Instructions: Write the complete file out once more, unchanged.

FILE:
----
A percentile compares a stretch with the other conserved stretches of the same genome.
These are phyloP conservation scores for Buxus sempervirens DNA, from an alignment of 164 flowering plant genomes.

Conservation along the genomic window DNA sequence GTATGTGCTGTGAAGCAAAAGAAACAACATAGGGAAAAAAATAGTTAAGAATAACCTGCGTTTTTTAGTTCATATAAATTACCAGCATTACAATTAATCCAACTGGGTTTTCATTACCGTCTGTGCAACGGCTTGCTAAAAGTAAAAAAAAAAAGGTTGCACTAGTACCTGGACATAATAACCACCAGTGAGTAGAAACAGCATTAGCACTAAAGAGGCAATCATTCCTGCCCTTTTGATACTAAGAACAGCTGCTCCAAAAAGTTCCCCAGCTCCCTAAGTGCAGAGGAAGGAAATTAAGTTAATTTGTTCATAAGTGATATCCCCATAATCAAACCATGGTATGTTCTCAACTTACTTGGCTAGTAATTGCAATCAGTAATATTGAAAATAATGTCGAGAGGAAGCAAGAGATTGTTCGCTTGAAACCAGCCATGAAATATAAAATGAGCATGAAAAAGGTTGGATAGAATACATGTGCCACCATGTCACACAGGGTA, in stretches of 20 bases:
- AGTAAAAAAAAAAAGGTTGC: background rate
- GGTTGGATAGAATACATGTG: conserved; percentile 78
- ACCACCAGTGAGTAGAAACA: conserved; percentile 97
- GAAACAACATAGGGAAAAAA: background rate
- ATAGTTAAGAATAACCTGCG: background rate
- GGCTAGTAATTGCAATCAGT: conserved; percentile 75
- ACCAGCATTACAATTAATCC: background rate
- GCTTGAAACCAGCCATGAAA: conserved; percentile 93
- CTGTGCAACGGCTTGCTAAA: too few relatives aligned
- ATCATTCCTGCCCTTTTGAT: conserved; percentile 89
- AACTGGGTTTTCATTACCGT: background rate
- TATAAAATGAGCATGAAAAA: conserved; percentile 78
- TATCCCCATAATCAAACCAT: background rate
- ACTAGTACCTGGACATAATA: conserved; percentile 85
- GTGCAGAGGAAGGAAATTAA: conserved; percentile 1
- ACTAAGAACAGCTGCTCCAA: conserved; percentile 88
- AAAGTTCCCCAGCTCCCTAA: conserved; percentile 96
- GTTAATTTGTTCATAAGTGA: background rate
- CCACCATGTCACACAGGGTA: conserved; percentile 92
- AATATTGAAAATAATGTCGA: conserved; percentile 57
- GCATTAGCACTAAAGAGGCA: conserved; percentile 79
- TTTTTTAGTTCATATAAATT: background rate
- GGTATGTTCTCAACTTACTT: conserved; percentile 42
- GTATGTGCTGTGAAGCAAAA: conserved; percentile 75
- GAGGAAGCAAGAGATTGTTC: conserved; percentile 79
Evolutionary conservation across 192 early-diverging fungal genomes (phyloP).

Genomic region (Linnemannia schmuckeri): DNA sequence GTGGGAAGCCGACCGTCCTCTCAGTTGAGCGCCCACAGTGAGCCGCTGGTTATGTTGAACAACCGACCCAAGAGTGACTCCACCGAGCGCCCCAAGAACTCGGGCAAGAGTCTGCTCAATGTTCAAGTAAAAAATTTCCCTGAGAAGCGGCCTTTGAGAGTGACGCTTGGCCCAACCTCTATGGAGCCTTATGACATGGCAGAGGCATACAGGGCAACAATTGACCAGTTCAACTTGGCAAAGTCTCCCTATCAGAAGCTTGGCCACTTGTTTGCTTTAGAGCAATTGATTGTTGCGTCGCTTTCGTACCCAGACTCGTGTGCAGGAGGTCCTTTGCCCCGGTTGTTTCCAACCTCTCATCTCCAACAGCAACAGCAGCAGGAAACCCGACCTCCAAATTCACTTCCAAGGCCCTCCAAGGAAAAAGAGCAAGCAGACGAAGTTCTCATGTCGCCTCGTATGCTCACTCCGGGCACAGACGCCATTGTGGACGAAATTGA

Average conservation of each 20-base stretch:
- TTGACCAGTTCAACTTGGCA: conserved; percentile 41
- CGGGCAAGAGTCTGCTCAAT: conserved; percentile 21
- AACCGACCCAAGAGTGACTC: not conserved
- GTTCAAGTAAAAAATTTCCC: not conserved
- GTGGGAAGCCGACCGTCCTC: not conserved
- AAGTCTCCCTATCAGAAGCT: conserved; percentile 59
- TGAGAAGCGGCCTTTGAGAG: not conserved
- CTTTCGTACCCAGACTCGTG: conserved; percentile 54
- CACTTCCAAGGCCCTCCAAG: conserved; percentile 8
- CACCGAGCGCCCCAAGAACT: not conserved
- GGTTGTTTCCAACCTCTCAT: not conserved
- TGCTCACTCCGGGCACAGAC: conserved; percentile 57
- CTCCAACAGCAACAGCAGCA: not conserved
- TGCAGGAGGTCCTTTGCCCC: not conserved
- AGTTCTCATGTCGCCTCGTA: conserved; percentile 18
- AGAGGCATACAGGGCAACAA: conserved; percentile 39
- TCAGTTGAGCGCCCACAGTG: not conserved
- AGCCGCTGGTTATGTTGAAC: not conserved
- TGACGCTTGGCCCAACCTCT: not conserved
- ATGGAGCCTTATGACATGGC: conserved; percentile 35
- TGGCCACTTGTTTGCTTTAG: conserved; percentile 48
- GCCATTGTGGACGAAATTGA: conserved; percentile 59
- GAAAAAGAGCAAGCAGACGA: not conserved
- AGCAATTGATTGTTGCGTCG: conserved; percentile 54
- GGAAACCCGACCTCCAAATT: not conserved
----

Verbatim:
A percentile compares a stretch with the other conserved stretches of the same genome.
These are phyloP conservation scores for Buxus sempervirens DNA, from an alignment of 164 flowering plant genomes.

Conservation along the genomic window DNA sequence GTATGTGCTGTGAAGCAAAAGAAACAACATAGGGAAAAAAATAGTTAAGAATAACCTGCGTTTTTTAGTTCATATAAATTACCAGCATTACAATTAATCCAACTGGGTTTTCATTACCGTCTGTGCAACGGCTTGCTAAAAGTAAAAAAAAAAAGGTTGCACTAGTACCTGGACATAATAACCACCAGTGAGTAGAAACAGCATTAGCACTAAAGAGGCAATCATTCCTGCCCTTTTGATACTAAGAACAGCTGCTCCAAAAAGTTCCCCAGCTCCCTAAGTGCAGAGGAAGGAAATTAAGTTAATTTGTTCATAAGTGATATCCCCATAATCAAACCATGGTATGTTCTCAACTTACTTGGCTAGTAATTGCAATCAGTAATATTGAAAATAATGTCGAGAGGAAGCAAGAGATTGTTCGCTTGAAACCAGCCATGAAATATAAAATGAGCATGAAAAAGGTTGGATAGAATACATGTGCCACCATGTCACACAGGGTA, in stretches of 20 bases:
- AGTAAAAAAAAAAAGGTTGC: background rate
- GGTTGGATAGAATACATGTG: conserved; percentile 78
- ACCACCAGTGAGTAGAAACA: conserved; percentile 97
- GAAACAACATAGGGAAAAAA: background rate
- ATAGTTAAGAATAACCTGCG: background rate
- GGCTAGTAATTGCAATCAGT: conserved; percentile 75
- ACCAGCATTACAATTAATCC: background rate
- GCTTGAAACCAGCCATGAAA: conserved; percentile 93
- CTGTGCAACGGCTTGCTAAA: too few relatives aligned
- ATCATTCCTGCCCTTTTGAT: conserved; percentile 89
- AACTGGGTTTTCATTACCGT: background rate
- TATAAAATGAGCATGAAAAA: conserved; percentile 78
- TATCCCCATAATCAAACCAT: background rate
- ACTAGTACCTGGACATAATA: conserved; percentile 85
- GTGCAGAGGAAGGAAATTAA: conserved; percentile 1
- ACTAAGAACAGCTGCTCCAA: conserved; percentile 88
- AAAGTTCCCCAGCTCCCTAA: conserved; percentile 96
- GTTAATTTGTTCATAAGTGA: background rate
- CCACCATGTCACACAGGGTA: conserved; percentile 92
- AATATTGAAAATAATGTCGA: conserved; percentile 57
- GCATTAGCACTAAAGAGGCA: conserved; percentile 79
- TTTTTTAGTTCATATAAATT: background rate
- GGTATGTTCTCAACTTACTT: conserved; percentile 42
- GTATGTGCTGTGAAGCAAAA: conserved; percentile 75
- GAGGAAGCAAGAGATTGTTC: conserved; percentile 79
Evolutionary conservation across 192 early-diverging fungal genomes (phyloP).

Genomic region (Linnemannia schmuckeri): DNA sequence GTGGGAAGCCGACCGTCCTCTCAGTTGAGCGCCCACAGTGAGCCGCTGGTTATGTTGAACAACCGACCCAAGAGTGACTCCACCGAGCGCCCCAAGAACTCGGGCAAGAGTCTGCTCAATGTTCAAGTAAAAAATTTCCCTGAGAAGCGGCCTTTGAGAGTGACGCTTGGCCCAACCTCTATGGAGCCTTATGACATGGCAGAGGCATACAGGGCAACAATTGACCAGTTCAACTTGGCAAAGTCTCCCTATCAGAAGCTTGGCCACTTGTTTGCTTTAGAGCAATTGATTGTTGCGTCGCTTTCGTACCCAGACTCGTGTGCAGGAGGTCCTTTGCCCCGGTTGTTTCCAACCTCTCATCTCCAACAGCAACAGCAGCAGGAAACCCGACCTCCAAATTCACTTCCAAGGCCCTCCAAGGAAAAAGAGCAAGCAGACGAAGTTCTCATGTCGCCTCGTATGCTCACTCCGGGCACAGACGCCATTGTGGACGAAATTGA

Average conservation of each 20-base stretch:
- TTGACCAGTTCAACTTGGCA: conserved; percentile 41
- CGGGCAAGAGTCTGCTCAAT: conserved; percentile 21
- AACCGACCCAAGAGTGACTC: not conserved
- GTTCAAGTAAAAAATTTCCC: not conserved
- GTGGGAAGCCGACCGTCCTC: not conserved
- AAGTCTCCCTATCAGAAGCT: conserved; percentile 59
- TGAGAAGCGGCCTTTGAGAG: not conserved
- CTTTCGTACCCAGACTCGTG: conserved; percentile 54
- CACTTCCAAGGCCCTCCAAG: conserved; percentile 8
- CACCGAGCGCCCCAAGAACT: not conserved
- GGTTGTTTCCAACCTCTCAT: not conserved
- TGCTCACTCCGGGCACAGAC: conserved; percentile 57
- CTCCAACAGCAACAGCAGCA: not conserved
- TGCAGGAGGTCCTTTGCCCC: not conserved
- AGTTCTCATGTCGCCTCGTA: conserved; percentile 18
- AGAGGCATACAGGGCAACAA: conserved; percentile 39
- TCAGTTGAGCGCCCACAGTG: not conserved
- AGCCGCTGGTTATGTTGAAC: not conserved
- TGACGCTTGGCCCAACCTCT: not conserved
- ATGGAGCCTTATGACATGGC: conserved; percentile 35
- TGGCCACTTGTTTGCTTTAG: conserved; percentile 48
- GCCATTGTGGACGAAATTGA: conserved; percentile 59
- GAAAAAGAGCAAGCAGACGA: not conserved
- AGCAATTGATTGTTGCGTCG: conserved; percentile 54
- GGAAACCCGACCTCCAAATT: not conserved